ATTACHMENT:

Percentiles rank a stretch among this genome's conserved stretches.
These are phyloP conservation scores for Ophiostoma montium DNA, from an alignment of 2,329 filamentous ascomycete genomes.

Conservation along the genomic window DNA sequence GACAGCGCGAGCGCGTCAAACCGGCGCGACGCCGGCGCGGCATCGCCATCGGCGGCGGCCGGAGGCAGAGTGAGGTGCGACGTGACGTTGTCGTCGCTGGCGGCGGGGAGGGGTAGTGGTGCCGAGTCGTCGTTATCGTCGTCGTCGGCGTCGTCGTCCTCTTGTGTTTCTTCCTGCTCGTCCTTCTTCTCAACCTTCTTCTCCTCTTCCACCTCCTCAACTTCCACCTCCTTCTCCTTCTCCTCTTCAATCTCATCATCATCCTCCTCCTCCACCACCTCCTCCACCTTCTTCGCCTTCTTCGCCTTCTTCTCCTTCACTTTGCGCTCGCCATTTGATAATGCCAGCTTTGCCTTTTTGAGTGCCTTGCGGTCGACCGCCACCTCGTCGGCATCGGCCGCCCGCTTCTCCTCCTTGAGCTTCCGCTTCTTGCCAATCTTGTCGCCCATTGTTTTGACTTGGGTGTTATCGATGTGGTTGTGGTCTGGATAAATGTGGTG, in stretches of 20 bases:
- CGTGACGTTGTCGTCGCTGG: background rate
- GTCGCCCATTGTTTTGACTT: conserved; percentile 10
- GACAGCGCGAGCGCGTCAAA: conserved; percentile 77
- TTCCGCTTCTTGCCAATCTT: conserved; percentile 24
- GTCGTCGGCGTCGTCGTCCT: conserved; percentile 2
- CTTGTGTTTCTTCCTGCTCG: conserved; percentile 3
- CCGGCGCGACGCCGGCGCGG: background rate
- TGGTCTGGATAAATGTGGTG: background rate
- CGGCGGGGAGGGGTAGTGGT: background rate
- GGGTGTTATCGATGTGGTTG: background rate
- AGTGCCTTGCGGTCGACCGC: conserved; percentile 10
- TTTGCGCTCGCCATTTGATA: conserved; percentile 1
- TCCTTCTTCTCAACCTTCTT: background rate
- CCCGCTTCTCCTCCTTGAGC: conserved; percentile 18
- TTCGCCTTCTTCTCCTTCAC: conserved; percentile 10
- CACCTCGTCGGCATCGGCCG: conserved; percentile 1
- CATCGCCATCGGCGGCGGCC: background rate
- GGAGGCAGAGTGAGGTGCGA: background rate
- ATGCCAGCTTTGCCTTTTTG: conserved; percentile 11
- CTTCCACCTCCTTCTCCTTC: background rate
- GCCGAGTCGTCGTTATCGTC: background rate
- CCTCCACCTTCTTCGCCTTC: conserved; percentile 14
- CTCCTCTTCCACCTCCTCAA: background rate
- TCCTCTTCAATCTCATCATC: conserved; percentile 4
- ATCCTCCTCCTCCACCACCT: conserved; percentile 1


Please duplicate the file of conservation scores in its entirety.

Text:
Percentiles rank a stretch among this genome's conserved stretches.
These are phyloP conservation scores for Ophiostoma montium DNA, from an alignment of 2,329 filamentous ascomycete genomes.

Conservation along the genomic window DNA sequence GACAGCGCGAGCGCGTCAAACCGGCGCGACGCCGGCGCGGCATCGCCATCGGCGGCGGCCGGAGGCAGAGTGAGGTGCGACGTGACGTTGTCGTCGCTGGCGGCGGGGAGGGGTAGTGGTGCCGAGTCGTCGTTATCGTCGTCGTCGGCGTCGTCGTCCTCTTGTGTTTCTTCCTGCTCGTCCTTCTTCTCAACCTTCTTCTCCTCTTCCACCTCCTCAACTTCCACCTCCTTCTCCTTCTCCTCTTCAATCTCATCATCATCCTCCTCCTCCACCACCTCCTCCACCTTCTTCGCCTTCTTCGCCTTCTTCTCCTTCACTTTGCGCTCGCCATTTGATAATGCCAGCTTTGCCTTTTTGAGTGCCTTGCGGTCGACCGCCACCTCGTCGGCATCGGCCGCCCGCTTCTCCTCCTTGAGCTTCCGCTTCTTGCCAATCTTGTCGCCCATTGTTTTGACTTGGGTGTTATCGATGTGGTTGTGGTCTGGATAAATGTGGTG, in stretches of 20 bases:
- CGTGACGTTGTCGTCGCTGG: background rate
- GTCGCCCATTGTTTTGACTT: conserved; percentile 10
- GACAGCGCGAGCGCGTCAAA: conserved; percentile 77
- TTCCGCTTCTTGCCAATCTT: conserved; percentile 24
- GTCGTCGGCGTCGTCGTCCT: conserved; percentile 2
- CTTGTGTTTCTTCCTGCTCG: conserved; percentile 3
- CCGGCGCGACGCCGGCGCGG: background rate
- TGGTCTGGATAAATGTGGTG: background rate
- CGGCGGGGAGGGGTAGTGGT: background rate
- GGGTGTTATCGATGTGGTTG: background rate
- AGTGCCTTGCGGTCGACCGC: conserved; percentile 10
- TTTGCGCTCGCCATTTGATA: conserved; percentile 1
- TCCTTCTTCTCAACCTTCTT: background rate
- CCCGCTTCTCCTCCTTGAGC: conserved; percentile 18
- TTCGCCTTCTTCTCCTTCAC: conserved; percentile 10
- CACCTCGTCGGCATCGGCCG: conserved; percentile 1
- CATCGCCATCGGCGGCGGCC: background rate
- GGAGGCAGAGTGAGGTGCGA: background rate
- ATGCCAGCTTTGCCTTTTTG: conserved; percentile 11
- CTTCCACCTCCTTCTCCTTC: background rate
- GCCGAGTCGTCGTTATCGTC: background rate
- CCTCCACCTTCTTCGCCTTC: conserved; percentile 14
- CTCCTCTTCCACCTCCTCAA: background rate
- TCCTCTTCAATCTCATCATC: conserved; percentile 4
- ATCCTCCTCCTCCACCACCT: conserved; percentile 1